Grote, John (DNB00)
GROTE, JOHN (1813–1866), philosopher, younger brother of George Grote [q. v.], was born at Beckenham in Kent on 5 May 1813. Educated privately, first with a view to Haileybury and the Indian civil service, afterwards (on his father's death in 1830) to the university, he entered Trinity College, Cambridge, 'in October 1831, and, taking a high place in classics at graduation in 1835, was elected fellow of his college in 1837. Till 1845 he continued to reside in college, at first with interludes of foreign travel. The wish of his devout mother [see Grote, George] may have helped to direct him to the clerical profession, but there is evidence that he had early an independent religious bias. Ordained deacon in 1842 and priest in 1844, he gave occasional help in their parishes to college friends, till, at the beginning of 1847, he was appointed to the perpetual curacy of Wareside, near Ware. In the summer of the same year he succeeded to the college living of Trumpington, close to Cambridge, where he lived ever afterwards. His parochial preaching aimed chiefly at edification, and was simple and direct in expression. The native bent towards reflective thought which, alone in a large family, he shared with his famous elder brother, declared itself from his undergraduate days. In philosophy he never was a very wide reader, as he was in general literature; but he showed great independence of view, especially on all matters pertaining to human conduct. His most potent philosophical stimulus came from Robert Leslie Ellis [q. v.], with whom he consorted much at Cambridge from about 1842; most closely in Ellis's last years (1852-1859) spent at Trumpington. The intellectual debt was warmly acknowledged in the introduction to his 'Exploratio Philosophica' (1865), and was repaid in a remarkable study of his friend's character left among his papers and printed in the 'Contemporary Review' (1872). He published a 'Commemoration Sermon' in 1849, and 'A Few Remarks on a Pamphlet by Mr. Shilleto, entitled "Thucydides or Grote?"' in 1851, forcibly repelling an unworthy attack upon his brother. Otherwise he had printed nothing except a classical article or two, though he had written much, when he was elected to succeed Whewell as Knightbridge professor of moral philosophy in 1855. Besides lecturing he now wrote copiously on philosophical subjects, but rather to clear his own mind than, for some time yet,with any definite view to publication. An essay on 'Old Studies and New' (in 'Cambridge Essays,' 1856) and a few pamphlets were his only productions until, in the spring of 1865, he hurried out his 'Exploratio Philosophica: Rough Notes on Modern Intellectual Science.' The book was announced as a first part, to be presently followed by a second, much of which was already written; but he died on 21 Aug. 1866, before anything more was ready, though he worked till the last. His health had always been uncertain, and there was another reason for the fragmentary and unfinished state in which he left the results of his thought: with a highly nervous temperament that made him swift rather than persistent in work, he had none of his brother's ingrained methodical habit. Much has been done to make up for the short-coming by his literary executor the Rev. J. B. Mayor, husband of his adopted niece. Besides a selection of his 'Sermons' (1872) and a number of detached essays, Mr. Mayor has carefully edited 'An Examination of the Utilitarian Philosophy' (1870) and 'A Treatise on Moral Ideals' (1876). The 'Examination' is an elaborate criticism of J.S. Mill's 'Utilitarianism,' written down for his own satisfaction on the appearance of Mill's essay in 'Fraser's Magazine' (1861), and partly prepared for publication on its separate appearance as a book in 1862. The 'Moral Ideals' (left by himself without title) is an uncontroversial exposition of the results of his own ethical thought, which he had resolved to publish first after partly printing the 'Examination' in 1863; till he turned aside to bring out the 'intellectual views' of the 'Exploratio,' originally to have been appended to the controversial 'Examination.' In all these works, as in his lectures, he resorted on principle to a free (but always scholarly) invention of new terms. That he had deeply meditated on the philosophy of language was proved by a remarkable series of papers 'On Glossology,' printed some years after his death in the 'Journal of Philology' (1872, 1874, conclusion unfortunately not given). He had no desire to impose his new words on others, being only anxious to convey his own ideas with perfect accuracy; yet some of his formations—'felicific,' 'hedonics,' 'relativism,' and others—have begun to find their way into current philosophical use. As a thinker he combined a singular openness of mind with steadfast adherence to carefully grounded convictions of his own. When he first appeared as a philosophical writer, he made a definite advance beyond his English predecessors of all schools in the clearness with which he apprehended the distinction between psychology and philosophy. This enabled him, while making due allowance for the part to be accorded to positive inquiry in ethical thought, to claim, with a novel emphasis, the character of philosophical doctrine for ethics. In private his moral sensitiveness and fervour, joined with dialectic subtlety, gave him great influence over the minds of others; he was especially consulted by friends in cases of conscience. He did not marry.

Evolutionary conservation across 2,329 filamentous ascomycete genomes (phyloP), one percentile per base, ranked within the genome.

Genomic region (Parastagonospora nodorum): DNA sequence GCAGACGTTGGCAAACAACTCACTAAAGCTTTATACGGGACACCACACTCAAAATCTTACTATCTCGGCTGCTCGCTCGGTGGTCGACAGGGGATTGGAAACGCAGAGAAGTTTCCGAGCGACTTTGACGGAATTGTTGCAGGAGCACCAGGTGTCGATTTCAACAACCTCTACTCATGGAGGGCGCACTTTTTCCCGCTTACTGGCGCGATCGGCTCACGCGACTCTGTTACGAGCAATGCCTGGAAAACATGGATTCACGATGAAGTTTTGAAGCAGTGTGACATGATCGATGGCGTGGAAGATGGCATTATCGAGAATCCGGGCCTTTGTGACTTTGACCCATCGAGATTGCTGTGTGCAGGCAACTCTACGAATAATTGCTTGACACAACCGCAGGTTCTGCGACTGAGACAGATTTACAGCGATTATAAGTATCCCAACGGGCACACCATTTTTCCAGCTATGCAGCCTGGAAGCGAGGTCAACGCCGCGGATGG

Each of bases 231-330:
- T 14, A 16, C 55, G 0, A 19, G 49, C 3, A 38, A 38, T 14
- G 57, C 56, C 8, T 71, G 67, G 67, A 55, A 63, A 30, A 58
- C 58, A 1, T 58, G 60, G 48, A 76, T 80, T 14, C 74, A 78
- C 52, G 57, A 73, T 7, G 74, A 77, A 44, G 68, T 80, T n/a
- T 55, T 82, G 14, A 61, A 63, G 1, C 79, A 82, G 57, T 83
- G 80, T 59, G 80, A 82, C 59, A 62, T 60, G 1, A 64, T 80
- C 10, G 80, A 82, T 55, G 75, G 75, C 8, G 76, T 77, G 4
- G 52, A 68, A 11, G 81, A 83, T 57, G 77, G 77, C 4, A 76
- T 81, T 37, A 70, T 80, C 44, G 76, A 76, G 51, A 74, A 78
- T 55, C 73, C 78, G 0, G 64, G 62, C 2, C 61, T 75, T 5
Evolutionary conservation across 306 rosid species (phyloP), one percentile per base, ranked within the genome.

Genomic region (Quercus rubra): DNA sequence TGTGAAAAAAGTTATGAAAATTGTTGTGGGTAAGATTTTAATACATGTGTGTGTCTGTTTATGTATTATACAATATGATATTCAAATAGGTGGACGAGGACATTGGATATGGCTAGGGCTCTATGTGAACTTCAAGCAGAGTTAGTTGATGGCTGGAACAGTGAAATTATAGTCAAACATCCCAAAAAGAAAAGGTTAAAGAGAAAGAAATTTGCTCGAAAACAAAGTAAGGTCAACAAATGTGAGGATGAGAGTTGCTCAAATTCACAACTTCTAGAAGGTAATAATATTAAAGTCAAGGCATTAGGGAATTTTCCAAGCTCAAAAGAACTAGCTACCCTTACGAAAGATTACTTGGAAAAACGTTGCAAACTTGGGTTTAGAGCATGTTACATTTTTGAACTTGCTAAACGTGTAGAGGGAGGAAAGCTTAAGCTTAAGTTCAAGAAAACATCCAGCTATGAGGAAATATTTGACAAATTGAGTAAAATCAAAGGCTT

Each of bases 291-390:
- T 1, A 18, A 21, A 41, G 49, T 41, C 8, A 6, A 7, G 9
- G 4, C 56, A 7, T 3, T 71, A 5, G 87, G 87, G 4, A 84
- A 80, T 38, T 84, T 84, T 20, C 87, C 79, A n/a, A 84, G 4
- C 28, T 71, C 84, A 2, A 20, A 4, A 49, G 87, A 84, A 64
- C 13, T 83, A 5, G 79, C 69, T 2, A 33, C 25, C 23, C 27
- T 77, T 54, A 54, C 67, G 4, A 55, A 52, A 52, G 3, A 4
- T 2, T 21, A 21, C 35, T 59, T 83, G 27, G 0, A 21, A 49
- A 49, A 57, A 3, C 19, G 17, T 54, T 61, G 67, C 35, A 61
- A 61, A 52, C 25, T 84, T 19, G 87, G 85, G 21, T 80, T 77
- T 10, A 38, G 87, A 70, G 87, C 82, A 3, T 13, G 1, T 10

He had studied history so much in earlier years that he was urged by his eldest brother to apply for the chair of modern history at Cambridge in 1849, when it fell to Sir James Stephen. The width of his intellectual range is shown by his writings. Besides those already mentioned there appeared in his lifetime: 1. 'Dating of Ancient History' and 'Origin and Meaning of Roman Names' ('Journ. of Class. and Sac. Philology,' 1854-1855). 2. 'A Few Words on Criticism,' 1861 (an exposure of a 'Saturday Review' attack on Whewell's 'Platonic Dialogues'). 3. 'An Examination of some Portions of Dr. Lushington's Judgment' in cases arising out of 'Essays and Reviews,' 1862. 4. 'A Few Words on the New Education Code, 1862. Mr. Mayor has published since his death: 5. 'What is Materialism?' ('Macmillan's Mag.,' 1867). 6. 'On a Future State' and 'Montaigne and Pascal' ('Contemp. Review,' 1871, 1877). 7. 'Thought v. Learning' ('Good Words,' 1871). 8. 'Discussion on the Utilitarian Basis of Plato's Republic' ('Classical Review,' 1889). Other writings may still see the light.[Biographical particulars in introductions or prefaces to the philosophical volumes; manuscript notes; information from relatives.]